She then began to count to five. Carla screamed, “Six, seven, eight, nine!!!” and flung open the door with a force that made it go all the way back and crack against the ceramic mariachi musicians from Tijuana; the one playing the huge guitar landed right on his nose.

            There she sat. Arms and legs crossed. Doris’s slip draped over her head and cascading down her shoulders. Doris’s lips curled into an unintentional smile as she kneeled down to meet Carla at defiant eye level.

            “I like your hat.’

            “It’s not a hat, it’s a veil. I’m a nun. You must call me Sister Carla.”

            A quaking index finger was pointing inches away from Doris’ nose, and she stifled the urge to laugh.

            “I’ve never seen a sister without a cross. – Here.”  Doris reached into the depths of her blouse and emerged with a small silver crucifix on a chain. She unfastened it and held it out ot Carla. “May I put this on you, Sister?”

            Carla eyed the dangling chain suspiciously, but couldn’t resist reaching out to touch Jesus’ foot, still warm from Doris’s skin. She closed her eyes and nodded slow, sitting religiously still as she felt Doris reach around to fasten the clasp.

            “There we go, now you’re perfect. Sister Carla, will you come out now?”

            Carla shook her head slowly. Her skin began to tingle as she heard the strange forbidden word forming on her lips. “No --  but you may come in.”

            Confused by the words she had involuntarily spoken, she moved as though through Jello to the other side of the floorspace. Doris’ knees cracked as she moved inside, and Carla could smell her Jean Nate After Bath Splash as she reached up to re-hook the door. Carla climbed on top of an old red plastic milk crate with a picture of a smiling cow and felt for the dangling metal chain. She pulled it and the light of a single sixty watt bulb illuminated the shrine.

            “Wow, you’ve really fixed the place up.” Doris’s eyes scanned the graffiti-covered walls and landed on the makeshift altar, undoubtedly underestimating its power.

            “Would you like to see a picture of Dan, my real dad?”

            “Why yes I would, Sister.”

            She pointed, “It’s right there.”

            Carla’s cool eyes stayed unwaveringly on Doris’s benign expression as she watched Doris reach her curious hand toward the Savannah boxes for the photo of the goat and Dan. Little did Doris know that it would be all over in a flash, that she’d burst into white hot flames at the very touch of a finger.  Her left hand was a mere three inches from the snapshot when Carla suddenly shrieked, “WAIT!  I’LL GET IT!”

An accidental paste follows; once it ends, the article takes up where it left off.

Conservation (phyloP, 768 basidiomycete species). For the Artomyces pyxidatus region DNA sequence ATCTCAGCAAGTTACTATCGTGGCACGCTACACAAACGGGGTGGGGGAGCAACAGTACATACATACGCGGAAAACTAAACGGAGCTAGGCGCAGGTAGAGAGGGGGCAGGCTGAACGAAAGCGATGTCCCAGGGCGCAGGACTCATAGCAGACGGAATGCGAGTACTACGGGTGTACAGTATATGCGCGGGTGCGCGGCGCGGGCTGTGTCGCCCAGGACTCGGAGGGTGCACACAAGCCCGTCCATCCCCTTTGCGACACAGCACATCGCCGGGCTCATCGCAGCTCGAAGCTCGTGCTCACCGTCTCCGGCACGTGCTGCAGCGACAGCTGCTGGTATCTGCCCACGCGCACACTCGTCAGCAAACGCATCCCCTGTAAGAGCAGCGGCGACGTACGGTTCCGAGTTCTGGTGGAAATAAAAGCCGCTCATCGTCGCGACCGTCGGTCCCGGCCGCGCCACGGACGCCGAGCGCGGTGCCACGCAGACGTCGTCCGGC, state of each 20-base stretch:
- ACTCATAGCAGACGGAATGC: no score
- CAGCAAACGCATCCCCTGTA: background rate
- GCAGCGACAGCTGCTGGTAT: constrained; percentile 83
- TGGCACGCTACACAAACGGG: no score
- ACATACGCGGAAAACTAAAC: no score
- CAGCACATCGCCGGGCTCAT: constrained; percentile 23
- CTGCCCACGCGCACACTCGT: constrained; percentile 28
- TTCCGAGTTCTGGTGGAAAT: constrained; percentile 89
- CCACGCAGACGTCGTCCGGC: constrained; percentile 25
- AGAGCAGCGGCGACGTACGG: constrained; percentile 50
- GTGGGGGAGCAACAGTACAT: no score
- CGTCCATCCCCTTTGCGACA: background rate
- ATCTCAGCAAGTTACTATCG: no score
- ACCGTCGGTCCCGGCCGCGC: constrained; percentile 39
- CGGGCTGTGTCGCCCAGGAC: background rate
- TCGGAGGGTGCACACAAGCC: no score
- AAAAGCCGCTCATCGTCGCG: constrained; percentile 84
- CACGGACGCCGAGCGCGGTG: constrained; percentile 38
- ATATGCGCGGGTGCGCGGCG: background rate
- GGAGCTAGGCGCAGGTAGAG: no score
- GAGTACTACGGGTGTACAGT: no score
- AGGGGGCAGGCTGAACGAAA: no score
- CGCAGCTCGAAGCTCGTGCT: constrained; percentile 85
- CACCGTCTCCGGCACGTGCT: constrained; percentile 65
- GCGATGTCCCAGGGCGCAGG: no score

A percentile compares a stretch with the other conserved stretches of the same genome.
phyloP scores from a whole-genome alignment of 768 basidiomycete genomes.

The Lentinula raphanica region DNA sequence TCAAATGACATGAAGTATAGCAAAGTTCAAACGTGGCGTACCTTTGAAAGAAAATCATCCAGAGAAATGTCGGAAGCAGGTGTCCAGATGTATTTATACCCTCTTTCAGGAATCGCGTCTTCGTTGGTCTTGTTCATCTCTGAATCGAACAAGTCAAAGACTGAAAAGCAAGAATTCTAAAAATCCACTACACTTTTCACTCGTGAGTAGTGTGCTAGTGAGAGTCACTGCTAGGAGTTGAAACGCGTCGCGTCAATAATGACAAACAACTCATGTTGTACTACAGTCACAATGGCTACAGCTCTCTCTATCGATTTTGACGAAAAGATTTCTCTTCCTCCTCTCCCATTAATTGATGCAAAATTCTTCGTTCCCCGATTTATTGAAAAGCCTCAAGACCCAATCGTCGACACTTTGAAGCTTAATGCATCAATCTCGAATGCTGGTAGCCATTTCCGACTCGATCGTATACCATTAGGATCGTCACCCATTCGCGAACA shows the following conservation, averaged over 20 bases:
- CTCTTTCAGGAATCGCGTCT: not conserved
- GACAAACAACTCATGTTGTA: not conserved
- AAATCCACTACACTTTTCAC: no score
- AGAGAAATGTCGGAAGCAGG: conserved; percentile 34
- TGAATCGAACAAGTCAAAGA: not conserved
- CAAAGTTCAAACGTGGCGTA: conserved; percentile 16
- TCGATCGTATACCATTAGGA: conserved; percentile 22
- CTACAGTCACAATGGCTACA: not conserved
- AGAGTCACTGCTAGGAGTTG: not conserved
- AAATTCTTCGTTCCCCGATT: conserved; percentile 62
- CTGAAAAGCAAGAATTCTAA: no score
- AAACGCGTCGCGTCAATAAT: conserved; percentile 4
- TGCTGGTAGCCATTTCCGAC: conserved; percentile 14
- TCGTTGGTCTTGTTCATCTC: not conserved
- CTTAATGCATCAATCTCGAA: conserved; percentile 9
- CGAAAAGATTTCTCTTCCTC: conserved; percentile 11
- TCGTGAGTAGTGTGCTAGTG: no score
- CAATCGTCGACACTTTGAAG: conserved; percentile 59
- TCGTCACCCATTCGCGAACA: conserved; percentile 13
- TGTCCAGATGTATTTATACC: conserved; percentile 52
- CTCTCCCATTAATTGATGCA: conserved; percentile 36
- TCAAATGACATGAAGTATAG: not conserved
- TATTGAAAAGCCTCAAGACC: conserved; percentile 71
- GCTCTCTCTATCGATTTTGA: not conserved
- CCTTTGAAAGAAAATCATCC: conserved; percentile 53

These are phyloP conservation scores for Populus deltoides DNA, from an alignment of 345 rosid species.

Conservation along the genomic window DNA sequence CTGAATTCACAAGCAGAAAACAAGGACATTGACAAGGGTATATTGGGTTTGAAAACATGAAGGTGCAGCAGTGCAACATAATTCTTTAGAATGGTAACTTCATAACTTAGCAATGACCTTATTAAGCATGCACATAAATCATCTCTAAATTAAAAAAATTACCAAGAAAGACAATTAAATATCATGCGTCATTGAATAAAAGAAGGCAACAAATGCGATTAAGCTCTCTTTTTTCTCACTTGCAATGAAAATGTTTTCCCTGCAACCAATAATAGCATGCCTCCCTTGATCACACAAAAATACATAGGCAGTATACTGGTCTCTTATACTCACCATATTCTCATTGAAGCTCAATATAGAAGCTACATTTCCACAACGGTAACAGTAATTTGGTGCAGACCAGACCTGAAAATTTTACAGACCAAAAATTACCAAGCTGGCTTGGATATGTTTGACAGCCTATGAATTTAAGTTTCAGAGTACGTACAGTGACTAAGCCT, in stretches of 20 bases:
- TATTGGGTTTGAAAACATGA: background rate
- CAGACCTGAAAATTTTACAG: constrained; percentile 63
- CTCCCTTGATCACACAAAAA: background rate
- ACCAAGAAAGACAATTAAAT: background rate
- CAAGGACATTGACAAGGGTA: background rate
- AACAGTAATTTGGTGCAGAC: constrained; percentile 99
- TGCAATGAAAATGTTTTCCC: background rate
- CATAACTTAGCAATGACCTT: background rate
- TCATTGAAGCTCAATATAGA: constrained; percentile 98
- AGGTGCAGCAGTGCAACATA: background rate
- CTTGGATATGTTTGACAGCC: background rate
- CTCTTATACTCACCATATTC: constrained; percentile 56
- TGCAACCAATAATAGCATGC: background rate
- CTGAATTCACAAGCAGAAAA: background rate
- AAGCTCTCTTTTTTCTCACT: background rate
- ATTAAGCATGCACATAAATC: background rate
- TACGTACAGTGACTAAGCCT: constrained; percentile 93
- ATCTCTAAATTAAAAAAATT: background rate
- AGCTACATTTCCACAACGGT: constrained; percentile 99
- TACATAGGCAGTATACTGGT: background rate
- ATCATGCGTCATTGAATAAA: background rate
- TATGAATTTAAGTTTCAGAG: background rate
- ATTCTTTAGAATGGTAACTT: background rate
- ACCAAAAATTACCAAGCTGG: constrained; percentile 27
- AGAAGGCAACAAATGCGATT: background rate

Doris recoiled, startled, and shot Carla one of those bewildered wide-eyed smiles that adults often assume in the presence of children, confused, but harmless, like a crack in the sidewalk.

            Carla stared into Doris’ eyes as she moved the photo close to her tan, powdered face, staring hard, searching for reaction, anger, envy, something.  Something real.  Doris’ brown eyes wrinkled into a smile as she began to reach for the photo.

            “NO!” the word shot forth from Carla’s diaphragm at amazing volume, causing both of them to jump slightly.  “You probably shouldn’t touch it,” she added softly.

            Doris’ mouth smiled at the photo as well, then opened and said, “I bet that goat wants to taste your dad’s sweater.”

            An involuntary giggle burst forth from Carla’s throat.

            And Doris did that little snorting thing that always precedes her big belly laughs.  The closet became hot and stuffy as they continued to howl with laughter.  Doris snorting, Sister Carla nearly peeing her habit.  It seemed like they’d never stop.

            Carla wiped her nose on the slip as she watched Doris dab her eyes with a wadded up pink Kleenex.

            “Well thank you for having me in, Sister Carla.  I think I’d better go get some air.”

            “WAIT!” yelled Carla once again, this time intentionally loud.  “You have to have a snack.”  She reached a dirty hand into the front pocket of her overalls and produced a small, crumpled brown paper sack.  Opening the top, she shook it hard, and onto the linty brown carpet spilled two gummy worms, one red, one green. “Which do you want?”

                        Doris thought a long moment, then picked up the one near Carla’s leg.  “I’ll take the green.”

            Carla’s nose crinkled in delight as Doris leaned her head back and opened her mouth wide, dangling the lime worm over a mouth full of fillings and one big gold tooth.  Then she put her lips together and sucked the worm down noisily, the way grownups tell you not to eat spaghetti.

            Carla laughed out loud as she looked at those lips, those smiling, pink, worm-chewing lips.  For the first time, she longed to touch them, to feel them just lightly, gently, kissing her forehead good night.  Like a butterfly, like a moth, like a cloud.